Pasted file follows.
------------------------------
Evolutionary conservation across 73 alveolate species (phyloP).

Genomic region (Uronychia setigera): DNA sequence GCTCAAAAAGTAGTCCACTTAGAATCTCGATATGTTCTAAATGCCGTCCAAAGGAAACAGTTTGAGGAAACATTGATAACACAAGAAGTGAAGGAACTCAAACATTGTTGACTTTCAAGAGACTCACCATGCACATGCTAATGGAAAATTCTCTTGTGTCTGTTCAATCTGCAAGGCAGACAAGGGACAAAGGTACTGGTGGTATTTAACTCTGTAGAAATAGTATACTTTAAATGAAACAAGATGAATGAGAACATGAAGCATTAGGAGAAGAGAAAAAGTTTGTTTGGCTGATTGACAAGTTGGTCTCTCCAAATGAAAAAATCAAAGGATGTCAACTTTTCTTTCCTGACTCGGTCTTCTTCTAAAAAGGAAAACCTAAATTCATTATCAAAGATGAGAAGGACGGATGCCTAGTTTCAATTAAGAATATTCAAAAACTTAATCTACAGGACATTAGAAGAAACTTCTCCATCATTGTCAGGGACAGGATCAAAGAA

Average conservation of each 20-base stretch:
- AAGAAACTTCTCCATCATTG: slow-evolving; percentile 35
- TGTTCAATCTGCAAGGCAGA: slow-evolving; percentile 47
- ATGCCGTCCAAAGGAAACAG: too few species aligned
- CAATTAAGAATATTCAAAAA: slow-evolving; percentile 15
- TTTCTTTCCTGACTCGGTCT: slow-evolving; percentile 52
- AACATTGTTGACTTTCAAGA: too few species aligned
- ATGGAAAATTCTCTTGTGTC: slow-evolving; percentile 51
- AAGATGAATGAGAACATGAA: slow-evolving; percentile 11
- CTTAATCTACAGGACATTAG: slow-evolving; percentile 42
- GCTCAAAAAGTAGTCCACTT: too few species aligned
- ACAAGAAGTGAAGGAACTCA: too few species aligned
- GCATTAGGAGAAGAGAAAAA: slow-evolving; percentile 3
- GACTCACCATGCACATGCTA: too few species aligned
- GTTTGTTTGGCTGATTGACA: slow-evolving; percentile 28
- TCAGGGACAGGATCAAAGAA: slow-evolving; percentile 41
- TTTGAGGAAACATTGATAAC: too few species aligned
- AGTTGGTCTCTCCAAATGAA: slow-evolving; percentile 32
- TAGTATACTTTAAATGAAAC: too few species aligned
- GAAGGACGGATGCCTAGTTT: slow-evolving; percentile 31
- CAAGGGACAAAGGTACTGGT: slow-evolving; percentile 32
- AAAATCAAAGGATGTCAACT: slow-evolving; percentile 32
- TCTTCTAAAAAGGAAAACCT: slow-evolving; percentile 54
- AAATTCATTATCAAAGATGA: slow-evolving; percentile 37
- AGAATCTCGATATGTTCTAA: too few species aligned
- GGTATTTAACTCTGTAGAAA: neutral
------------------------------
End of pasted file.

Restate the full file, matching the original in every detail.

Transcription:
Evolutionary conservation across 73 alveolate species (phyloP).

Genomic region (Uronychia setigera): DNA sequence GCTCAAAAAGTAGTCCACTTAGAATCTCGATATGTTCTAAATGCCGTCCAAAGGAAACAGTTTGAGGAAACATTGATAACACAAGAAGTGAAGGAACTCAAACATTGTTGACTTTCAAGAGACTCACCATGCACATGCTAATGGAAAATTCTCTTGTGTCTGTTCAATCTGCAAGGCAGACAAGGGACAAAGGTACTGGTGGTATTTAACTCTGTAGAAATAGTATACTTTAAATGAAACAAGATGAATGAGAACATGAAGCATTAGGAGAAGAGAAAAAGTTTGTTTGGCTGATTGACAAGTTGGTCTCTCCAAATGAAAAAATCAAAGGATGTCAACTTTTCTTTCCTGACTCGGTCTTCTTCTAAAAAGGAAAACCTAAATTCATTATCAAAGATGAGAAGGACGGATGCCTAGTTTCAATTAAGAATATTCAAAAACTTAATCTACAGGACATTAGAAGAAACTTCTCCATCATTGTCAGGGACAGGATCAAAGAA

Average conservation of each 20-base stretch:
- AAGAAACTTCTCCATCATTG: slow-evolving; percentile 35
- TGTTCAATCTGCAAGGCAGA: slow-evolving; percentile 47
- ATGCCGTCCAAAGGAAACAG: too few species aligned
- CAATTAAGAATATTCAAAAA: slow-evolving; percentile 15
- TTTCTTTCCTGACTCGGTCT: slow-evolving; percentile 52
- AACATTGTTGACTTTCAAGA: too few species aligned
- ATGGAAAATTCTCTTGTGTC: slow-evolving; percentile 51
- AAGATGAATGAGAACATGAA: slow-evolving; percentile 11
- CTTAATCTACAGGACATTAG: slow-evolving; percentile 42
- GCTCAAAAAGTAGTCCACTT: too few species aligned
- ACAAGAAGTGAAGGAACTCA: too few species aligned
- GCATTAGGAGAAGAGAAAAA: slow-evolving; percentile 3
- GACTCACCATGCACATGCTA: too few species aligned
- GTTTGTTTGGCTGATTGACA: slow-evolving; percentile 28
- TCAGGGACAGGATCAAAGAA: slow-evolving; percentile 41
- TTTGAGGAAACATTGATAAC: too few species aligned
- AGTTGGTCTCTCCAAATGAA: slow-evolving; percentile 32
- TAGTATACTTTAAATGAAAC: too few species aligned
- GAAGGACGGATGCCTAGTTT: slow-evolving; percentile 31
- CAAGGGACAAAGGTACTGGT: slow-evolving; percentile 32
- AAAATCAAAGGATGTCAACT: slow-evolving; percentile 32
- TCTTCTAAAAAGGAAAACCT: slow-evolving; percentile 54
- AAATTCATTATCAAAGATGA: slow-evolving; percentile 37
- AGAATCTCGATATGTTCTAA: too few species aligned
- GGTATTTAACTCTGTAGAAA: neutral